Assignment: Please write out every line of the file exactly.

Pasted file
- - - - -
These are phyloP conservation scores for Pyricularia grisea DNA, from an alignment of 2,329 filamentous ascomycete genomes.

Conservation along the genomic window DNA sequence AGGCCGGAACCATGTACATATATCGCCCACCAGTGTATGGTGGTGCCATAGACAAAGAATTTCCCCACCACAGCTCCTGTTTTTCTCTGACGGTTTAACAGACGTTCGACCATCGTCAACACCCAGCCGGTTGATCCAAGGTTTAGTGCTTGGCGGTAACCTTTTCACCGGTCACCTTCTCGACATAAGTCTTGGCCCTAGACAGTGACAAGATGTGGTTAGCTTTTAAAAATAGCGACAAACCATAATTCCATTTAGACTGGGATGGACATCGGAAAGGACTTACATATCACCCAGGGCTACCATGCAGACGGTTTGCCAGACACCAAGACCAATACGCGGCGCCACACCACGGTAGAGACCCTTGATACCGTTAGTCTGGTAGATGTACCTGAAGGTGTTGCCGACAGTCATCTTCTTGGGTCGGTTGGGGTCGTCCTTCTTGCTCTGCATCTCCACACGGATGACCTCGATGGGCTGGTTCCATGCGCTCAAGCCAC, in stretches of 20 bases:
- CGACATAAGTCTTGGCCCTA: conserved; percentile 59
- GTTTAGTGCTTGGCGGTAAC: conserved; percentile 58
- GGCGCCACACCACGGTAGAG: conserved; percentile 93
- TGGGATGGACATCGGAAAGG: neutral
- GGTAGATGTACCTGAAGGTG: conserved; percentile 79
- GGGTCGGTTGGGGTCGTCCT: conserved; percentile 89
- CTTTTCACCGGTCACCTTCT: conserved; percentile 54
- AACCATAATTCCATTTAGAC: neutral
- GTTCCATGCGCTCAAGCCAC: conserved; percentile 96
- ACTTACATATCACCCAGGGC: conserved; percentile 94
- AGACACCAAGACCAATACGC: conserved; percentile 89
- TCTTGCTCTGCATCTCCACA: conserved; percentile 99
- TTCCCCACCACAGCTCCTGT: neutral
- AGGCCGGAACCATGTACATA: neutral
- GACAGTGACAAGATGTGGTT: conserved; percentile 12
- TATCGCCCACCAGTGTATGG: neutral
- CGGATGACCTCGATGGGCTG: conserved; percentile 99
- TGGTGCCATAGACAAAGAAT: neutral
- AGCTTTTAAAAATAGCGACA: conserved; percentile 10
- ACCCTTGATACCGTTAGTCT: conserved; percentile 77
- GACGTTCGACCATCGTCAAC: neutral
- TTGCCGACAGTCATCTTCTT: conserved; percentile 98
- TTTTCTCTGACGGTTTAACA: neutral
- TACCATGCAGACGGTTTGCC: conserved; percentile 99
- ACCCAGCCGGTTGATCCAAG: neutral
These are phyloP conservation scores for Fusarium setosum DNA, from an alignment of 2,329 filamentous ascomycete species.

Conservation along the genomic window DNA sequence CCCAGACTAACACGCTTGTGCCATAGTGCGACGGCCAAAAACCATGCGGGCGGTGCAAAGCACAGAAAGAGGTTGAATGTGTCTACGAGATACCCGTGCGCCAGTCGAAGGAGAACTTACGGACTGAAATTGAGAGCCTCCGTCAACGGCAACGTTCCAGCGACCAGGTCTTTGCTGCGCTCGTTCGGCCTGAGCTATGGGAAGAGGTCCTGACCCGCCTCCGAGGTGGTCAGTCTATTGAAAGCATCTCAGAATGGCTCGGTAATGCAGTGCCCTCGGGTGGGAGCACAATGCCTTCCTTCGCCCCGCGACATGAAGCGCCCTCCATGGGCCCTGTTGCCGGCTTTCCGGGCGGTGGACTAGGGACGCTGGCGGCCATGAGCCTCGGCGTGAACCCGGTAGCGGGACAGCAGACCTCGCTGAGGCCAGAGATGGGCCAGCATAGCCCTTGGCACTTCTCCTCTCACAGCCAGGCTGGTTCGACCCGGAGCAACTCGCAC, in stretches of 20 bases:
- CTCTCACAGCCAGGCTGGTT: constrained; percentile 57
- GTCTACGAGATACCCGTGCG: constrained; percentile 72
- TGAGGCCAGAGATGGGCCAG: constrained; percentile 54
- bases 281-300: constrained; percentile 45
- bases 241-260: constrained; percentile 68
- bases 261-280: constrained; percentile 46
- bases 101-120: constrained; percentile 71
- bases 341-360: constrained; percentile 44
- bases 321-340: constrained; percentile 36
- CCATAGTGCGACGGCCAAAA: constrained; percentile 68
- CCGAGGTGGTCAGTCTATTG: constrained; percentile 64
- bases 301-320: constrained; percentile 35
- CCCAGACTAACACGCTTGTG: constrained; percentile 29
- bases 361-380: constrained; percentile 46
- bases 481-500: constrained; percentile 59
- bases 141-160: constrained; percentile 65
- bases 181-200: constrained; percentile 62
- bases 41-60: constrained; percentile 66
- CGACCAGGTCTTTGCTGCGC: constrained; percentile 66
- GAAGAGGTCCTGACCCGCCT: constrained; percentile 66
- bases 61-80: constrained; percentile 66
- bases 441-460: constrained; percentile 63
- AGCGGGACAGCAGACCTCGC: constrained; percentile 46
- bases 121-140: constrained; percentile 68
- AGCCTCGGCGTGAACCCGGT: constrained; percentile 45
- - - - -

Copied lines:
These are phyloP conservation scores for Pyricularia grisea DNA, from an alignment of 2,329 filamentous ascomycete genomes.

Conservation along the genomic window DNA sequence AGGCCGGAACCATGTACATATATCGCCCACCAGTGTATGGTGGTGCCATAGACAAAGAATTTCCCCACCACAGCTCCTGTTTTTCTCTGACGGTTTAACAGACGTTCGACCATCGTCAACACCCAGCCGGTTGATCCAAGGTTTAGTGCTTGGCGGTAACCTTTTCACCGGTCACCTTCTCGACATAAGTCTTGGCCCTAGACAGTGACAAGATGTGGTTAGCTTTTAAAAATAGCGACAAACCATAATTCCATTTAGACTGGGATGGACATCGGAAAGGACTTACATATCACCCAGGGCTACCATGCAGACGGTTTGCCAGACACCAAGACCAATACGCGGCGCCACACCACGGTAGAGACCCTTGATACCGTTAGTCTGGTAGATGTACCTGAAGGTGTTGCCGACAGTCATCTTCTTGGGTCGGTTGGGGTCGTCCTTCTTGCTCTGCATCTCCACACGGATGACCTCGATGGGCTGGTTCCATGCGCTCAAGCCAC, in stretches of 20 bases:
- CGACATAAGTCTTGGCCCTA: conserved; percentile 59
- GTTTAGTGCTTGGCGGTAAC: conserved; percentile 58
- GGCGCCACACCACGGTAGAG: conserved; percentile 93
- TGGGATGGACATCGGAAAGG: neutral
- GGTAGATGTACCTGAAGGTG: conserved; percentile 79
- GGGTCGGTTGGGGTCGTCCT: conserved; percentile 89
- CTTTTCACCGGTCACCTTCT: conserved; percentile 54
- AACCATAATTCCATTTAGAC: neutral
- GTTCCATGCGCTCAAGCCAC: conserved; percentile 96
- ACTTACATATCACCCAGGGC: conserved; percentile 94
- AGACACCAAGACCAATACGC: conserved; percentile 89
- TCTTGCTCTGCATCTCCACA: conserved; percentile 99
- TTCCCCACCACAGCTCCTGT: neutral
- AGGCCGGAACCATGTACATA: neutral
- GACAGTGACAAGATGTGGTT: conserved; percentile 12
- TATCGCCCACCAGTGTATGG: neutral
- CGGATGACCTCGATGGGCTG: conserved; percentile 99
- TGGTGCCATAGACAAAGAAT: neutral
- AGCTTTTAAAAATAGCGACA: conserved; percentile 10
- ACCCTTGATACCGTTAGTCT: conserved; percentile 77
- GACGTTCGACCATCGTCAAC: neutral
- TTGCCGACAGTCATCTTCTT: conserved; percentile 98
- TTTTCTCTGACGGTTTAACA: neutral
- TACCATGCAGACGGTTTGCC: conserved; percentile 99
- ACCCAGCCGGTTGATCCAAG: neutral
These are phyloP conservation scores for Fusarium setosum DNA, from an alignment of 2,329 filamentous ascomycete species.

Conservation along the genomic window DNA sequence CCCAGACTAACACGCTTGTGCCATAGTGCGACGGCCAAAAACCATGCGGGCGGTGCAAAGCACAGAAAGAGGTTGAATGTGTCTACGAGATACCCGTGCGCCAGTCGAAGGAGAACTTACGGACTGAAATTGAGAGCCTCCGTCAACGGCAACGTTCCAGCGACCAGGTCTTTGCTGCGCTCGTTCGGCCTGAGCTATGGGAAGAGGTCCTGACCCGCCTCCGAGGTGGTCAGTCTATTGAAAGCATCTCAGAATGGCTCGGTAATGCAGTGCCCTCGGGTGGGAGCACAATGCCTTCCTTCGCCCCGCGACATGAAGCGCCCTCCATGGGCCCTGTTGCCGGCTTTCCGGGCGGTGGACTAGGGACGCTGGCGGCCATGAGCCTCGGCGTGAACCCGGTAGCGGGACAGCAGACCTCGCTGAGGCCAGAGATGGGCCAGCATAGCCCTTGGCACTTCTCCTCTCACAGCCAGGCTGGTTCGACCCGGAGCAACTCGCAC, in stretches of 20 bases:
- CTCTCACAGCCAGGCTGGTT: constrained; percentile 57
- GTCTACGAGATACCCGTGCG: constrained; percentile 72
- TGAGGCCAGAGATGGGCCAG: constrained; percentile 54
- bases 281-300: constrained; percentile 45
- bases 241-260: constrained; percentile 68
- bases 261-280: constrained; percentile 46
- bases 101-120: constrained; percentile 71
- bases 341-360: constrained; percentile 44
- bases 321-340: constrained; percentile 36
- CCATAGTGCGACGGCCAAAA: constrained; percentile 68
- CCGAGGTGGTCAGTCTATTG: constrained; percentile 64
- bases 301-320: constrained; percentile 35
- CCCAGACTAACACGCTTGTG: constrained; percentile 29
- bases 361-380: constrained; percentile 46
- bases 481-500: constrained; percentile 59
- bases 141-160: constrained; percentile 65
- bases 181-200: constrained; percentile 62
- bases 41-60: constrained; percentile 66
- CGACCAGGTCTTTGCTGCGC: constrained; percentile 66
- GAAGAGGTCCTGACCCGCCT: constrained; percentile 66
- bases 61-80: constrained; percentile 66
- bases 441-460: constrained; percentile 63
- AGCGGGACAGCAGACCTCGC: constrained; percentile 46
- bases 121-140: constrained; percentile 68
- AGCCTCGGCGTGAACCCGGT: constrained; percentile 45